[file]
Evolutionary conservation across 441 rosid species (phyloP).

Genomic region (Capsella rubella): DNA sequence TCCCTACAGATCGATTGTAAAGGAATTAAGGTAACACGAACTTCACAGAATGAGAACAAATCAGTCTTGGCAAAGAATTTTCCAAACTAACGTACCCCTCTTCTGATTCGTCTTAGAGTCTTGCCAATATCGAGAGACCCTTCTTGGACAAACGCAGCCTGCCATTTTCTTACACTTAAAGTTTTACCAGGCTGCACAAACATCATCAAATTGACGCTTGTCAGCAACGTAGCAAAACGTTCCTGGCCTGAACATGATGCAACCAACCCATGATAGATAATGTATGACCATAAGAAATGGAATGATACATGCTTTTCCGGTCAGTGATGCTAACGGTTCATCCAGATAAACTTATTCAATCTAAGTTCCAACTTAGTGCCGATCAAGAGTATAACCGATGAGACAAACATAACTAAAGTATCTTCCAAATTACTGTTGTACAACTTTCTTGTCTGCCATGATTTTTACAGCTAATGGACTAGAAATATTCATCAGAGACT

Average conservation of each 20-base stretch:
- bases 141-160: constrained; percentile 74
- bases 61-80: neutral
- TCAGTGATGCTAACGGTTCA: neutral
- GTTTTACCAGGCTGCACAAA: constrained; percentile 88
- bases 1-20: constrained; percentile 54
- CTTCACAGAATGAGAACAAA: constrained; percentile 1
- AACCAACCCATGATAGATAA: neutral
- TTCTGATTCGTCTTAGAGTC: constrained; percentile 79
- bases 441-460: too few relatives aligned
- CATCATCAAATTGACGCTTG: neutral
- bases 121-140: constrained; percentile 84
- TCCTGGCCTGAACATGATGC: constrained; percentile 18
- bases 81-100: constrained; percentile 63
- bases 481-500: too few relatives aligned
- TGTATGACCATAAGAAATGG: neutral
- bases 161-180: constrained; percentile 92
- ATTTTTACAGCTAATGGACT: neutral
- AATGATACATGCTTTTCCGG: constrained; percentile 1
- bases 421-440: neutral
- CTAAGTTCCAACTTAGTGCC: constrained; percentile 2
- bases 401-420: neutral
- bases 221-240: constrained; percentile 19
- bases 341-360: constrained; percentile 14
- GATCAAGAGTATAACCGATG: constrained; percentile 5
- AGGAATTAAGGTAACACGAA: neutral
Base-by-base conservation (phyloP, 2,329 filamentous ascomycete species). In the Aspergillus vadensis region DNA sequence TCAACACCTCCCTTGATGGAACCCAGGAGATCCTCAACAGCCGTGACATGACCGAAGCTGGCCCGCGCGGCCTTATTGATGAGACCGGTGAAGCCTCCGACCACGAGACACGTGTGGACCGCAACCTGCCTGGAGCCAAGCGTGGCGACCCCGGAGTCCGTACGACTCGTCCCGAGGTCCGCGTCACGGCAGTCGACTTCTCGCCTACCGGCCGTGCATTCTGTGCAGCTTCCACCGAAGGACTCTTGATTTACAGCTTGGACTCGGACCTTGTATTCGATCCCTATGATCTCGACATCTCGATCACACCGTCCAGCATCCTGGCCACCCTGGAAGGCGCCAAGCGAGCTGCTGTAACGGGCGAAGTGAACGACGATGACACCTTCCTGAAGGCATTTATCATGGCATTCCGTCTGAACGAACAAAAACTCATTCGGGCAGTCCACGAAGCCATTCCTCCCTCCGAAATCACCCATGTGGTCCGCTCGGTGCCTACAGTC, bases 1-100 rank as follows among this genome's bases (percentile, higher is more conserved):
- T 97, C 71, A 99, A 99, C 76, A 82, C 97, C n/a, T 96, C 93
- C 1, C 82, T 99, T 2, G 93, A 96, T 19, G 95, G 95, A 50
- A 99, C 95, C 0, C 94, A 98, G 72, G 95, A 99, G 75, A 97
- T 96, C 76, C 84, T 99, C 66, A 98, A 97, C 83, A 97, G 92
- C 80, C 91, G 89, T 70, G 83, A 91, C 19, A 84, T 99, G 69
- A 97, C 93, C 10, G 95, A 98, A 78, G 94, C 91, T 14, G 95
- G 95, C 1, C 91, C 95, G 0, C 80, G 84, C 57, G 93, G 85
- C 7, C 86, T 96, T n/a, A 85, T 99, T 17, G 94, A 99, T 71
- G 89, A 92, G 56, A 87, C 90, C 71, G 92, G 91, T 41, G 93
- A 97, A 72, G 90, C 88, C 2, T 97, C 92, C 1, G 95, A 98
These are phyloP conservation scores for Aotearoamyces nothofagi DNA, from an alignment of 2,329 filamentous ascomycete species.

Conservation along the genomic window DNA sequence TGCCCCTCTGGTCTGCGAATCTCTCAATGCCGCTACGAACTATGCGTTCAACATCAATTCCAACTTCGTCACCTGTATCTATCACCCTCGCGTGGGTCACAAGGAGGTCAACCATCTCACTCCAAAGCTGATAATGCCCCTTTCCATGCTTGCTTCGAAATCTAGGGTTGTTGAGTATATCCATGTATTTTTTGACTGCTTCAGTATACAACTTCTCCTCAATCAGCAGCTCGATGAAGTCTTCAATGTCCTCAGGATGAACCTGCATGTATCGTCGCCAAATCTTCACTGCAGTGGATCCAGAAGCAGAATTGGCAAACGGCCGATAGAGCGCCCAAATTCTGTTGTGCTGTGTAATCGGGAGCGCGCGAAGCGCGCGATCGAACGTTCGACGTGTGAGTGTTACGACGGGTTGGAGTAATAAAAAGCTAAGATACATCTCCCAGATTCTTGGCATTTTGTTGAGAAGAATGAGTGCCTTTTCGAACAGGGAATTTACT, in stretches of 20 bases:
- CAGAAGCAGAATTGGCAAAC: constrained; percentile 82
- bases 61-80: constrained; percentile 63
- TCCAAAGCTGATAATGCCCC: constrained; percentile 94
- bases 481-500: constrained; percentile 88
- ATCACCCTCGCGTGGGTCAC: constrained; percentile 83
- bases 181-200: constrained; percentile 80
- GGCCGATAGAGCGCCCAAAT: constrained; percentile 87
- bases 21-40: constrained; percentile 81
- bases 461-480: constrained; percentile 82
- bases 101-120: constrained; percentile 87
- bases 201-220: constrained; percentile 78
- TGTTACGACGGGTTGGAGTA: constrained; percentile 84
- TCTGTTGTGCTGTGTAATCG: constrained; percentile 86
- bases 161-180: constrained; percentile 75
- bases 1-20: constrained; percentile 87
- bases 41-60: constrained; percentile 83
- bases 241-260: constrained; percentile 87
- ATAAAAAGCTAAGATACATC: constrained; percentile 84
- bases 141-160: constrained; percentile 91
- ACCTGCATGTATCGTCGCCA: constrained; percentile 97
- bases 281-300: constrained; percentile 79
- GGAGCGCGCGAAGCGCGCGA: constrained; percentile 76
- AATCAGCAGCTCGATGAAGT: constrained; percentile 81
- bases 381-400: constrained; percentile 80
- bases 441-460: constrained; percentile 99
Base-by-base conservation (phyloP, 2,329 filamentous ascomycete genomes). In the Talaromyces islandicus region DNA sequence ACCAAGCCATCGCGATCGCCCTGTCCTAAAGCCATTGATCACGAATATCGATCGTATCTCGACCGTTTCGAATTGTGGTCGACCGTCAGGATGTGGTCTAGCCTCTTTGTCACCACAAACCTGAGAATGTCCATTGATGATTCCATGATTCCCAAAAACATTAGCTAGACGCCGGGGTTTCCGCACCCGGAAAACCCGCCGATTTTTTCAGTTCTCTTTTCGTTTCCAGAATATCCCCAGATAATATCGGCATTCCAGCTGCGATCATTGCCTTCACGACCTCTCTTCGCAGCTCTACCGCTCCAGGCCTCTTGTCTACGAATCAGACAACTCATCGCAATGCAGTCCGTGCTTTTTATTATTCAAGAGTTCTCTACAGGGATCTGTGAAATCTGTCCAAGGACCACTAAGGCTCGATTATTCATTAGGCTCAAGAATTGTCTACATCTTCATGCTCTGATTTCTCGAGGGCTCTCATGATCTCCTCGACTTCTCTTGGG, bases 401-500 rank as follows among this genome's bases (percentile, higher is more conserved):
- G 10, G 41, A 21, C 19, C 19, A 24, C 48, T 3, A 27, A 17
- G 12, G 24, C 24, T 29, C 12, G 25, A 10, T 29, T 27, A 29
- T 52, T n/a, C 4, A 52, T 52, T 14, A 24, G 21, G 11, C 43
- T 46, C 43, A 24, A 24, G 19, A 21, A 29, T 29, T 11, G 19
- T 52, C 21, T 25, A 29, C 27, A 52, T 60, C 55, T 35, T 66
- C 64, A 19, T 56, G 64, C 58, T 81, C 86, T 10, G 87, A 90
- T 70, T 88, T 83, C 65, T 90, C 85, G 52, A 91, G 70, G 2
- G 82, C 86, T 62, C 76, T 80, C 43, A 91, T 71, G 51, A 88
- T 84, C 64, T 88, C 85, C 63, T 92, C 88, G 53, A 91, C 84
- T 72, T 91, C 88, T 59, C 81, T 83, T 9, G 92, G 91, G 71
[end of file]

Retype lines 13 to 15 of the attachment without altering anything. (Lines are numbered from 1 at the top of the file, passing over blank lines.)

- CATCATCAAATTGACGCTTG: neutral
- bases 121-140: constrained; percentile 84
- TCCTGGCCTGAACATGATGC: constrained; percentile 18